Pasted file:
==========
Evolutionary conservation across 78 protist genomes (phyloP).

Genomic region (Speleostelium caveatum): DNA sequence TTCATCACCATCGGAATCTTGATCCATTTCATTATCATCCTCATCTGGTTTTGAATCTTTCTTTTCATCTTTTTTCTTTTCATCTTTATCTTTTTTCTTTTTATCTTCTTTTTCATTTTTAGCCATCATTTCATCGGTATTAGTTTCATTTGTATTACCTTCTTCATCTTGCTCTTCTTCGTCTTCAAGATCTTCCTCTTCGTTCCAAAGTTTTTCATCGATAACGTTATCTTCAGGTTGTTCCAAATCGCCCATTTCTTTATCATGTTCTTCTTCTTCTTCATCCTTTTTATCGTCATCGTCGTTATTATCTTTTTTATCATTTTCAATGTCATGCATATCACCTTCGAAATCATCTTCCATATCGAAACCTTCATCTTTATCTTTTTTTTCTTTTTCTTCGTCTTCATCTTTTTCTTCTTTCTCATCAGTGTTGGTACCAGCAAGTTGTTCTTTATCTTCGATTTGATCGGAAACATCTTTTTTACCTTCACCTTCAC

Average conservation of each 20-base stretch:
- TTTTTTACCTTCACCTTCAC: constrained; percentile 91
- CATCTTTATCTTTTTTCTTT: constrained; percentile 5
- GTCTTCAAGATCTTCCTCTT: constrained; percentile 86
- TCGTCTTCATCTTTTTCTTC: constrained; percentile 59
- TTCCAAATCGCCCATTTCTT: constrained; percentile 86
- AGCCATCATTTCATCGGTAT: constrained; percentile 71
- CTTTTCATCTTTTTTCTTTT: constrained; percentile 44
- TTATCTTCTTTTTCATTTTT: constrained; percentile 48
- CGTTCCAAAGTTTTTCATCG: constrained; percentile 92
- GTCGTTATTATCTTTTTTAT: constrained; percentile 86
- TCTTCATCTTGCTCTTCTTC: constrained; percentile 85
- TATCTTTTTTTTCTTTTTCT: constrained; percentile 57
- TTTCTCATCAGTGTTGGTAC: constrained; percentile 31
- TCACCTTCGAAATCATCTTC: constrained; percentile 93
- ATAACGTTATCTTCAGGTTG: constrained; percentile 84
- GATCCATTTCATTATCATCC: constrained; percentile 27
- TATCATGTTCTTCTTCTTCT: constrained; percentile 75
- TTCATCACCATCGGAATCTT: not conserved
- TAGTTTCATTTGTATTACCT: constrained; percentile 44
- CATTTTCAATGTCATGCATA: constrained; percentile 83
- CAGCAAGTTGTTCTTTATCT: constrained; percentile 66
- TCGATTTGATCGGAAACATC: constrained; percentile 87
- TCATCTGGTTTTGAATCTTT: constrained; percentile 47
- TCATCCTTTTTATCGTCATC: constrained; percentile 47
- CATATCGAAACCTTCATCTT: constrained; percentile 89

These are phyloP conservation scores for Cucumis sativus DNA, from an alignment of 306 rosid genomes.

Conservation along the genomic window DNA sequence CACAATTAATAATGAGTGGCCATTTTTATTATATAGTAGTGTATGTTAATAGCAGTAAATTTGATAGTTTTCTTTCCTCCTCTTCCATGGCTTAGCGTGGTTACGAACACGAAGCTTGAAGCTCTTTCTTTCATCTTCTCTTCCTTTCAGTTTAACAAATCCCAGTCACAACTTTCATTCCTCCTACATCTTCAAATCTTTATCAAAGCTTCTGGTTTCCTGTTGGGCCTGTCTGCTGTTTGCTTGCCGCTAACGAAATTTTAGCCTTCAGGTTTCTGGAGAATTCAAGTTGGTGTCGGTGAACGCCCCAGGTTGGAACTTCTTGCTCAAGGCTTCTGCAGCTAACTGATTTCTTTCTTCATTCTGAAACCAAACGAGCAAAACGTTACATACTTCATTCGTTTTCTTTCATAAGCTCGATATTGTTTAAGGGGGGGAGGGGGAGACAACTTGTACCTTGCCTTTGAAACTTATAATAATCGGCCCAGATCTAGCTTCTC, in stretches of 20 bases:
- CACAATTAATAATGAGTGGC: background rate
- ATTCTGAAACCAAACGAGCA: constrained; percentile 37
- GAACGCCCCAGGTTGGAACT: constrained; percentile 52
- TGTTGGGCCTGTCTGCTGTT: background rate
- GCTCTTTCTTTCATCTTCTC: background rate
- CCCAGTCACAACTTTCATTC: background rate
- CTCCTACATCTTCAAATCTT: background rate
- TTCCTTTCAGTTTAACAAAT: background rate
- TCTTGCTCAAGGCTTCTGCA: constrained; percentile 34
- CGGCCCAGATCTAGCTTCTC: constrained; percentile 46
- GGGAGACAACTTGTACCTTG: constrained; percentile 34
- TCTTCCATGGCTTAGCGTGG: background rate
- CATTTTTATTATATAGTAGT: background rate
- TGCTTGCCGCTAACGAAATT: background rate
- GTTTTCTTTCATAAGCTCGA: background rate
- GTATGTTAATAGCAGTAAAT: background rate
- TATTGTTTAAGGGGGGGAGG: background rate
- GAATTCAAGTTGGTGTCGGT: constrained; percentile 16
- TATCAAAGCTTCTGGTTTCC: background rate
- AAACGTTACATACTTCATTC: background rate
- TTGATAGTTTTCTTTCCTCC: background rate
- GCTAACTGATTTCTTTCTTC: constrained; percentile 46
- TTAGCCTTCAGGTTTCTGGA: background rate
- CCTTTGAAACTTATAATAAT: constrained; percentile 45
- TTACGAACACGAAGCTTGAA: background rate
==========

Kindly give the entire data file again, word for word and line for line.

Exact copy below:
Evolutionary conservation across 78 protist genomes (phyloP).

Genomic region (Speleostelium caveatum): DNA sequence TTCATCACCATCGGAATCTTGATCCATTTCATTATCATCCTCATCTGGTTTTGAATCTTTCTTTTCATCTTTTTTCTTTTCATCTTTATCTTTTTTCTTTTTATCTTCTTTTTCATTTTTAGCCATCATTTCATCGGTATTAGTTTCATTTGTATTACCTTCTTCATCTTGCTCTTCTTCGTCTTCAAGATCTTCCTCTTCGTTCCAAAGTTTTTCATCGATAACGTTATCTTCAGGTTGTTCCAAATCGCCCATTTCTTTATCATGTTCTTCTTCTTCTTCATCCTTTTTATCGTCATCGTCGTTATTATCTTTTTTATCATTTTCAATGTCATGCATATCACCTTCGAAATCATCTTCCATATCGAAACCTTCATCTTTATCTTTTTTTTCTTTTTCTTCGTCTTCATCTTTTTCTTCTTTCTCATCAGTGTTGGTACCAGCAAGTTGTTCTTTATCTTCGATTTGATCGGAAACATCTTTTTTACCTTCACCTTCAC

Average conservation of each 20-base stretch:
- TTTTTTACCTTCACCTTCAC: constrained; percentile 91
- CATCTTTATCTTTTTTCTTT: constrained; percentile 5
- GTCTTCAAGATCTTCCTCTT: constrained; percentile 86
- TCGTCTTCATCTTTTTCTTC: constrained; percentile 59
- TTCCAAATCGCCCATTTCTT: constrained; percentile 86
- AGCCATCATTTCATCGGTAT: constrained; percentile 71
- CTTTTCATCTTTTTTCTTTT: constrained; percentile 44
- TTATCTTCTTTTTCATTTTT: constrained; percentile 48
- CGTTCCAAAGTTTTTCATCG: constrained; percentile 92
- GTCGTTATTATCTTTTTTAT: constrained; percentile 86
- TCTTCATCTTGCTCTTCTTC: constrained; percentile 85
- TATCTTTTTTTTCTTTTTCT: constrained; percentile 57
- TTTCTCATCAGTGTTGGTAC: constrained; percentile 31
- TCACCTTCGAAATCATCTTC: constrained; percentile 93
- ATAACGTTATCTTCAGGTTG: constrained; percentile 84
- GATCCATTTCATTATCATCC: constrained; percentile 27
- TATCATGTTCTTCTTCTTCT: constrained; percentile 75
- TTCATCACCATCGGAATCTT: not conserved
- TAGTTTCATTTGTATTACCT: constrained; percentile 44
- CATTTTCAATGTCATGCATA: constrained; percentile 83
- CAGCAAGTTGTTCTTTATCT: constrained; percentile 66
- TCGATTTGATCGGAAACATC: constrained; percentile 87
- TCATCTGGTTTTGAATCTTT: constrained; percentile 47
- TCATCCTTTTTATCGTCATC: constrained; percentile 47
- CATATCGAAACCTTCATCTT: constrained; percentile 89

These are phyloP conservation scores for Cucumis sativus DNA, from an alignment of 306 rosid genomes.

Conservation along the genomic window DNA sequence CACAATTAATAATGAGTGGCCATTTTTATTATATAGTAGTGTATGTTAATAGCAGTAAATTTGATAGTTTTCTTTCCTCCTCTTCCATGGCTTAGCGTGGTTACGAACACGAAGCTTGAAGCTCTTTCTTTCATCTTCTCTTCCTTTCAGTTTAACAAATCCCAGTCACAACTTTCATTCCTCCTACATCTTCAAATCTTTATCAAAGCTTCTGGTTTCCTGTTGGGCCTGTCTGCTGTTTGCTTGCCGCTAACGAAATTTTAGCCTTCAGGTTTCTGGAGAATTCAAGTTGGTGTCGGTGAACGCCCCAGGTTGGAACTTCTTGCTCAAGGCTTCTGCAGCTAACTGATTTCTTTCTTCATTCTGAAACCAAACGAGCAAAACGTTACATACTTCATTCGTTTTCTTTCATAAGCTCGATATTGTTTAAGGGGGGGAGGGGGAGACAACTTGTACCTTGCCTTTGAAACTTATAATAATCGGCCCAGATCTAGCTTCTC, in stretches of 20 bases:
- CACAATTAATAATGAGTGGC: background rate
- ATTCTGAAACCAAACGAGCA: constrained; percentile 37
- GAACGCCCCAGGTTGGAACT: constrained; percentile 52
- TGTTGGGCCTGTCTGCTGTT: background rate
- GCTCTTTCTTTCATCTTCTC: background rate
- CCCAGTCACAACTTTCATTC: background rate
- CTCCTACATCTTCAAATCTT: background rate
- TTCCTTTCAGTTTAACAAAT: background rate
- TCTTGCTCAAGGCTTCTGCA: constrained; percentile 34
- CGGCCCAGATCTAGCTTCTC: constrained; percentile 46
- GGGAGACAACTTGTACCTTG: constrained; percentile 34
- TCTTCCATGGCTTAGCGTGG: background rate
- CATTTTTATTATATAGTAGT: background rate
- TGCTTGCCGCTAACGAAATT: background rate
- GTTTTCTTTCATAAGCTCGA: background rate
- GTATGTTAATAGCAGTAAAT: background rate
- TATTGTTTAAGGGGGGGAGG: background rate
- GAATTCAAGTTGGTGTCGGT: constrained; percentile 16
- TATCAAAGCTTCTGGTTTCC: background rate
- AAACGTTACATACTTCATTC: background rate
- TTGATAGTTTTCTTTCCTCC: background rate
- GCTAACTGATTTCTTTCTTC: constrained; percentile 46
- TTAGCCTTCAGGTTTCTGGA: background rate
- CCTTTGAAACTTATAATAAT: constrained; percentile 45
- TTACGAACACGAAGCTTGAA: background rate